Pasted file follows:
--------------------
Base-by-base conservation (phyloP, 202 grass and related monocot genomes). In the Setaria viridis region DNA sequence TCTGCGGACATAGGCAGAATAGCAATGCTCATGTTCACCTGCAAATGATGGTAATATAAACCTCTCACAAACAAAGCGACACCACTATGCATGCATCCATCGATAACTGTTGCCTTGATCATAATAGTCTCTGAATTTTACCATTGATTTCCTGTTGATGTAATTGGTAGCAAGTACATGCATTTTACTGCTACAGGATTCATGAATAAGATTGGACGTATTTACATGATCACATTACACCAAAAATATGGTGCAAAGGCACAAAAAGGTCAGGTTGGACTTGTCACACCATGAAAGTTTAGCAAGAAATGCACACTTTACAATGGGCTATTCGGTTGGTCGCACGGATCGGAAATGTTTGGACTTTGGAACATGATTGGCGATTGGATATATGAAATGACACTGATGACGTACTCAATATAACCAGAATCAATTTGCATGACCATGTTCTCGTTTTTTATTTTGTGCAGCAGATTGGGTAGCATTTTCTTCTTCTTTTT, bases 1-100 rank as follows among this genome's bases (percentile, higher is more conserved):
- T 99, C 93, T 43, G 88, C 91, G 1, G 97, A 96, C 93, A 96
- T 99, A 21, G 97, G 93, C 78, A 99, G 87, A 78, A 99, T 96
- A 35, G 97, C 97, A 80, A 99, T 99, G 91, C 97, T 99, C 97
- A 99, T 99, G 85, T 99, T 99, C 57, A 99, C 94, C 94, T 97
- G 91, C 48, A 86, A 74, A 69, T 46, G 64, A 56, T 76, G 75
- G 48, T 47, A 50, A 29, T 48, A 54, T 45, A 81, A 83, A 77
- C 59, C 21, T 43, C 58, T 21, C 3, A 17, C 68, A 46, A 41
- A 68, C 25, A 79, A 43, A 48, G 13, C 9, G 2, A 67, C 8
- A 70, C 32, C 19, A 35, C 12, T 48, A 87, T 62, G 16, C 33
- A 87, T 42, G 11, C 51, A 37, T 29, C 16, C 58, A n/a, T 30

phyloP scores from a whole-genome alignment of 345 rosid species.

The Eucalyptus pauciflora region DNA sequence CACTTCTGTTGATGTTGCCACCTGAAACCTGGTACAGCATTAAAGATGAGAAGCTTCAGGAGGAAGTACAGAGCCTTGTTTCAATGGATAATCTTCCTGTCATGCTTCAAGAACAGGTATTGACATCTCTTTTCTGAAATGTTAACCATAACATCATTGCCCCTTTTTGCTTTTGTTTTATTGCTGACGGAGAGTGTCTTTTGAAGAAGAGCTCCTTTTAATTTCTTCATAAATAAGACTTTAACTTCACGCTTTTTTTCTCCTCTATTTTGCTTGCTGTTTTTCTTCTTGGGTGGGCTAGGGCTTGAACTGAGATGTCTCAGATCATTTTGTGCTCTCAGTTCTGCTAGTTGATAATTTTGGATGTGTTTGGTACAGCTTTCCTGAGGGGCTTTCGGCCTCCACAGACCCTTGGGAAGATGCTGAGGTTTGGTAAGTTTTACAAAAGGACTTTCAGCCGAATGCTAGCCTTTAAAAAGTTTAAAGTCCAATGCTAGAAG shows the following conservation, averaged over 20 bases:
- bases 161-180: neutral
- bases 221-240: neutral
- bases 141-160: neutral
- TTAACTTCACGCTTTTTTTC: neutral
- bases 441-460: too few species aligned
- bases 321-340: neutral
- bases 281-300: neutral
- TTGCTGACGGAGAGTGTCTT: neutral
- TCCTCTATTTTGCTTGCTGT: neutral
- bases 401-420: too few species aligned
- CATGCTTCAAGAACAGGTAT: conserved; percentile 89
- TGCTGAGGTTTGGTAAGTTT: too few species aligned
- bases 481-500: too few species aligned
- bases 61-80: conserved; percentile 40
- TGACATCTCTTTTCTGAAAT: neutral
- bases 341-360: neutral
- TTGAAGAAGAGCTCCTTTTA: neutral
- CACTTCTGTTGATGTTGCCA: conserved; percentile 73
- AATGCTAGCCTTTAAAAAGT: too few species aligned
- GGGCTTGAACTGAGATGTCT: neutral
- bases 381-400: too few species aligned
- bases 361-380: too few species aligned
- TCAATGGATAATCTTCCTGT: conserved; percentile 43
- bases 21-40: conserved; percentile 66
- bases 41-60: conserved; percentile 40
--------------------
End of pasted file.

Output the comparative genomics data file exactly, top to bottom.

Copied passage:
Base-by-base conservation (phyloP, 202 grass and related monocot genomes). In the Setaria viridis region DNA sequence TCTGCGGACATAGGCAGAATAGCAATGCTCATGTTCACCTGCAAATGATGGTAATATAAACCTCTCACAAACAAAGCGACACCACTATGCATGCATCCATCGATAACTGTTGCCTTGATCATAATAGTCTCTGAATTTTACCATTGATTTCCTGTTGATGTAATTGGTAGCAAGTACATGCATTTTACTGCTACAGGATTCATGAATAAGATTGGACGTATTTACATGATCACATTACACCAAAAATATGGTGCAAAGGCACAAAAAGGTCAGGTTGGACTTGTCACACCATGAAAGTTTAGCAAGAAATGCACACTTTACAATGGGCTATTCGGTTGGTCGCACGGATCGGAAATGTTTGGACTTTGGAACATGATTGGCGATTGGATATATGAAATGACACTGATGACGTACTCAATATAACCAGAATCAATTTGCATGACCATGTTCTCGTTTTTTATTTTGTGCAGCAGATTGGGTAGCATTTTCTTCTTCTTTTT, bases 1-100 rank as follows among this genome's bases (percentile, higher is more conserved):
- T 99, C 93, T 43, G 88, C 91, G 1, G 97, A 96, C 93, A 96
- T 99, A 21, G 97, G 93, C 78, A 99, G 87, A 78, A 99, T 96
- A 35, G 97, C 97, A 80, A 99, T 99, G 91, C 97, T 99, C 97
- A 99, T 99, G 85, T 99, T 99, C 57, A 99, C 94, C 94, T 97
- G 91, C 48, A 86, A 74, A 69, T 46, G 64, A 56, T 76, G 75
- G 48, T 47, A 50, A 29, T 48, A 54, T 45, A 81, A 83, A 77
- C 59, C 21, T 43, C 58, T 21, C 3, A 17, C 68, A 46, A 41
- A 68, C 25, A 79, A 43, A 48, G 13, C 9, G 2, A 67, C 8
- A 70, C 32, C 19, A 35, C 12, T 48, A 87, T 62, G 16, C 33
- A 87, T 42, G 11, C 51, A 37, T 29, C 16, C 58, A n/a, T 30

phyloP scores from a whole-genome alignment of 345 rosid species.

The Eucalyptus pauciflora region DNA sequence CACTTCTGTTGATGTTGCCACCTGAAACCTGGTACAGCATTAAAGATGAGAAGCTTCAGGAGGAAGTACAGAGCCTTGTTTCAATGGATAATCTTCCTGTCATGCTTCAAGAACAGGTATTGACATCTCTTTTCTGAAATGTTAACCATAACATCATTGCCCCTTTTTGCTTTTGTTTTATTGCTGACGGAGAGTGTCTTTTGAAGAAGAGCTCCTTTTAATTTCTTCATAAATAAGACTTTAACTTCACGCTTTTTTTCTCCTCTATTTTGCTTGCTGTTTTTCTTCTTGGGTGGGCTAGGGCTTGAACTGAGATGTCTCAGATCATTTTGTGCTCTCAGTTCTGCTAGTTGATAATTTTGGATGTGTTTGGTACAGCTTTCCTGAGGGGCTTTCGGCCTCCACAGACCCTTGGGAAGATGCTGAGGTTTGGTAAGTTTTACAAAAGGACTTTCAGCCGAATGCTAGCCTTTAAAAAGTTTAAAGTCCAATGCTAGAAG shows the following conservation, averaged over 20 bases:
- bases 161-180: neutral
- bases 221-240: neutral
- bases 141-160: neutral
- TTAACTTCACGCTTTTTTTC: neutral
- bases 441-460: too few species aligned
- bases 321-340: neutral
- bases 281-300: neutral
- TTGCTGACGGAGAGTGTCTT: neutral
- TCCTCTATTTTGCTTGCTGT: neutral
- bases 401-420: too few species aligned
- CATGCTTCAAGAACAGGTAT: conserved; percentile 89
- TGCTGAGGTTTGGTAAGTTT: too few species aligned
- bases 481-500: too few species aligned
- bases 61-80: conserved; percentile 40
- TGACATCTCTTTTCTGAAAT: neutral
- bases 341-360: neutral
- TTGAAGAAGAGCTCCTTTTA: neutral
- CACTTCTGTTGATGTTGCCA: conserved; percentile 73
- AATGCTAGCCTTTAAAAAGT: too few species aligned
- GGGCTTGAACTGAGATGTCT: neutral
- bases 381-400: too few species aligned
- bases 361-380: too few species aligned
- TCAATGGATAATCTTCCTGT: conserved; percentile 43
- bases 21-40: conserved; percentile 66
- bases 41-60: conserved; percentile 40